I’ve been seeing a lot of ‘identity politics’ lately. These are political arguments that focus on the interest and perspectives of groups that people identify with or wish to support. These include women’s issues, gay issues, transgender issues, or black issues. They’re all inherently prejudiced because they assume or demand that ALL groups must share the concerns of THESE groups, and if you don’t then you must be sexist, racist or otherwise bigoted.
Identity politics creates division and conflict amongst groups of people as many of these groups chant ‘my identity is better than yours!’, while many others chant ‘their identity is better than ours!’ so they can be accepted and acceptable in this changing society.
What’s disturbing to me is the growing trend that the white male identity is something to be ashamed of, to be criticised for, or to be suppressed. “You’re a privileged white male, you need to keep quiet.”
It’s easy to support a group you identify with, and it’s easy to support a group you don’t identify with because you want people to continue liking you. It’s not so easy to walk your own path and say, “I identify with HUMANITY. I identify with ALL PEOPLE. I support addressing the plight of all people, whatever their circumstances. I support coming together as a united group of people that can help each other, regardless of our skin color or gender.”
However, this approach is today shouted down as bigoted by those who wish to perpetuate the division of identity politics.
“If you’re not supporting my identity group – or a group I believe we should all support – then you are the racist/sexist/bigoted enemy that must be fought and destroyed!”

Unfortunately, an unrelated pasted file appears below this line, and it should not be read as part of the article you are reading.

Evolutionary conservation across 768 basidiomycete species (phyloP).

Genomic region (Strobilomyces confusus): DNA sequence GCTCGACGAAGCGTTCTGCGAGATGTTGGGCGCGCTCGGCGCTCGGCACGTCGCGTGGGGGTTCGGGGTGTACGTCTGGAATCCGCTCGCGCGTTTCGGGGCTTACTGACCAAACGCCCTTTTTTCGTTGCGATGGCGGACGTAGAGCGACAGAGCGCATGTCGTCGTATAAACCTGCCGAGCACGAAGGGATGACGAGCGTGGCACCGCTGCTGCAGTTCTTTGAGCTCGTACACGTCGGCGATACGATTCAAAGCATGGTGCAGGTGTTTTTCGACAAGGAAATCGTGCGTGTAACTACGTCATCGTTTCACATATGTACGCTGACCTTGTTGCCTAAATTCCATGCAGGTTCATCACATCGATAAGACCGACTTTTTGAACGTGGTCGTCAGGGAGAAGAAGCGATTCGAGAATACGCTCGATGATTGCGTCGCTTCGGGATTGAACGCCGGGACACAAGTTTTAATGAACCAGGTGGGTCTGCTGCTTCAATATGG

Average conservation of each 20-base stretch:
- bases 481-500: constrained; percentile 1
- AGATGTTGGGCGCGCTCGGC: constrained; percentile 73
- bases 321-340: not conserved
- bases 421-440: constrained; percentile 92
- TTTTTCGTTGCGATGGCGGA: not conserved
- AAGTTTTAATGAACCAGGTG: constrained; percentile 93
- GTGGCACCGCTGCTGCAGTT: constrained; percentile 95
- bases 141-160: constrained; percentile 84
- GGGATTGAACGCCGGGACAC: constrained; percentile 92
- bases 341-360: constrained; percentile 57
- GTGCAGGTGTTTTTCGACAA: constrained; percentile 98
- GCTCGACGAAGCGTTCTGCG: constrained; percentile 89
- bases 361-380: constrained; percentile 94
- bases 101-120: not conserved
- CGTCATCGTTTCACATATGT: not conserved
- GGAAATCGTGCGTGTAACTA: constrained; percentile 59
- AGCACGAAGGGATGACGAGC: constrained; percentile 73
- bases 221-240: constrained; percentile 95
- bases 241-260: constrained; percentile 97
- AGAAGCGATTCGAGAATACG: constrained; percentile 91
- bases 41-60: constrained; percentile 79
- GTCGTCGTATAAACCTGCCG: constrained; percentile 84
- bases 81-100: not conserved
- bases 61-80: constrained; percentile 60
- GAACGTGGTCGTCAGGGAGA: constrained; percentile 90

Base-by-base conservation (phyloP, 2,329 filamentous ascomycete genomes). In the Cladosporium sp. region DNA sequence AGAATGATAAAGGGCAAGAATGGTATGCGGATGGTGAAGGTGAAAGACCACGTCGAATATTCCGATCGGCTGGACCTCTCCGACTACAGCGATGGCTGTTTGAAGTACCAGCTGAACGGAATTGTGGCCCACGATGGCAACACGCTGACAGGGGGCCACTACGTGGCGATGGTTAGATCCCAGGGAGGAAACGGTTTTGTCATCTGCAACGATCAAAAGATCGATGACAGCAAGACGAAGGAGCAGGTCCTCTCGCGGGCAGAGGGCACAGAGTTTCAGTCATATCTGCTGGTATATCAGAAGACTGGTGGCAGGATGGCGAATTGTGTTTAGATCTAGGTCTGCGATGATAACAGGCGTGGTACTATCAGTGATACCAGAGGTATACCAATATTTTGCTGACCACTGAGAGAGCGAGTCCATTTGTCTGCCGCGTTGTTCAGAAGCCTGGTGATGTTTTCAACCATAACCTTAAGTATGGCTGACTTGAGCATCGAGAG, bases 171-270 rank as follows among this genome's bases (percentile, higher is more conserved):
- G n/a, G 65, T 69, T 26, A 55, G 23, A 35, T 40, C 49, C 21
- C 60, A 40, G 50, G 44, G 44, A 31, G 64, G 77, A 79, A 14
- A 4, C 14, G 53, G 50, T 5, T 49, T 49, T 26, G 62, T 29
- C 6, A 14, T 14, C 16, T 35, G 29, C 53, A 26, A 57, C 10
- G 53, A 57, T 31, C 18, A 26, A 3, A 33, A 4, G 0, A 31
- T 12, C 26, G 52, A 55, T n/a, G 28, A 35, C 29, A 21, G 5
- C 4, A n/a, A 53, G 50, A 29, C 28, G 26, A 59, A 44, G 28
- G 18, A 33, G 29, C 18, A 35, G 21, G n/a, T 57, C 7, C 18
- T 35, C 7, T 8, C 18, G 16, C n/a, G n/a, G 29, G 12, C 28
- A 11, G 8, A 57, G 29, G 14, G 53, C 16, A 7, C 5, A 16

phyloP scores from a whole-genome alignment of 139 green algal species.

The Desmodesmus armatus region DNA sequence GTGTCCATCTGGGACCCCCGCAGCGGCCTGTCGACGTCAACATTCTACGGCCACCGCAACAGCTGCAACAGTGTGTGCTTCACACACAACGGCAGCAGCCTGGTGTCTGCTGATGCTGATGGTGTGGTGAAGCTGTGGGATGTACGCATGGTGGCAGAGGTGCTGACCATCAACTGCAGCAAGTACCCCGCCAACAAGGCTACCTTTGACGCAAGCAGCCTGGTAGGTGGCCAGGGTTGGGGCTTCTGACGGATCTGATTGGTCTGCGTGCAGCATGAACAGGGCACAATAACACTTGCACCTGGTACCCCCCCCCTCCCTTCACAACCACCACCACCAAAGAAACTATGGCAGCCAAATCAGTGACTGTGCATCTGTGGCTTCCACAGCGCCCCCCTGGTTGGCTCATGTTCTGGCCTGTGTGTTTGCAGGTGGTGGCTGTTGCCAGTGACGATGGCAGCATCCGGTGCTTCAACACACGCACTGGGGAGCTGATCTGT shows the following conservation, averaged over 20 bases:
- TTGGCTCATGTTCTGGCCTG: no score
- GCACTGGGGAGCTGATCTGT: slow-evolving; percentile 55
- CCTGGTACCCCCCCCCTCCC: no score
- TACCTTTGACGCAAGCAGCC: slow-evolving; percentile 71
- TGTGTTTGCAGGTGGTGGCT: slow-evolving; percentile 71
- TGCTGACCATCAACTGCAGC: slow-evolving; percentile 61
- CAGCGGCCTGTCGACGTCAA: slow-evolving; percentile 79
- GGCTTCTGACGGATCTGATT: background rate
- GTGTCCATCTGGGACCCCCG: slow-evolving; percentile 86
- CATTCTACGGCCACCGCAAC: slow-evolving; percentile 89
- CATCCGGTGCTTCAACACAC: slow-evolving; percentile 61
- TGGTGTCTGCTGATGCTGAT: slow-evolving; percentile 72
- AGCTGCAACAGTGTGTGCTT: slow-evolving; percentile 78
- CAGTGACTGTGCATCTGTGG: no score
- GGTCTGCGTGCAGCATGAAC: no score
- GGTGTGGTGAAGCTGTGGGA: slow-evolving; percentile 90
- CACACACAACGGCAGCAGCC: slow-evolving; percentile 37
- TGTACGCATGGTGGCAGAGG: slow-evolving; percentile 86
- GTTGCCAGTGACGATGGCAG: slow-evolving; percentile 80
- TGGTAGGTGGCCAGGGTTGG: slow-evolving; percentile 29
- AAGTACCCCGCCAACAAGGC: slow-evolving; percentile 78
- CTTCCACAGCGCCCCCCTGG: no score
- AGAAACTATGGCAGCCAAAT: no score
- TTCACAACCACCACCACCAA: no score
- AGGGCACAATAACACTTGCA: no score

Identity politics can only create division and conflict as people want their group to be better than any other group. And some of them will kill for their group.
When politicians play into identity, they create powerful support groups. The trick is to try and get support of the identity which can gain them the most votes.
When you look at the US election campaign, who has been winning? The ones with the best policies, or the ones with the most divisive identity politics?
Some of our politicians (in all western countries) are gaining support by blowing issues out of proportion, and claiming that bigotry opposes your particular identity group. You have to rise up and support your group against ‘them’, and voting for x politician will help your group achieve the recognition, support and freedom it deserves! They tell you that your identity will suffer if ‘the other side’ gets into power. This makes you scared and angry. They tell you that you need to oppose their bigotry by being bigoted against them instead. This makes you active.
Identity politics at play. Brainwashing, in other words.
You’re either going to support me because you relate to what I say, or you’re going to oppose me because I’m not supporting the identity group you support.
Identity politics at play. Division. Conflict. It’s dangerous, because it creates antagonism against people who might be different to you, or against those who think differently to you. It’s dangerous because it becomes harder to identify true racism and bigotry.
You can play this game if you want, if you identify closely with any one group. It doesn’t make you right. I’m going to continue supporting all people rather than just your identity or that identity which you believe I should support.
Anything we create to address perceived issues needs to be for all people and their circumstances, not just one group of people because of their skin or gender.
If you think I’m bigoted against your group because I support all groups, then maybe you’re right. I’m bigoted against your bigotry. You should probably walk away. Don’t try to change my mind with abuse or insults, as I’ll exercise my inner fascist and delete your comments and block you from this website. The only acceptable ‘identity’ I think you should be supporting is that we’re all in this together, and we should all be working together on the issues that we all face. If you support that, then we can go far, you and I.
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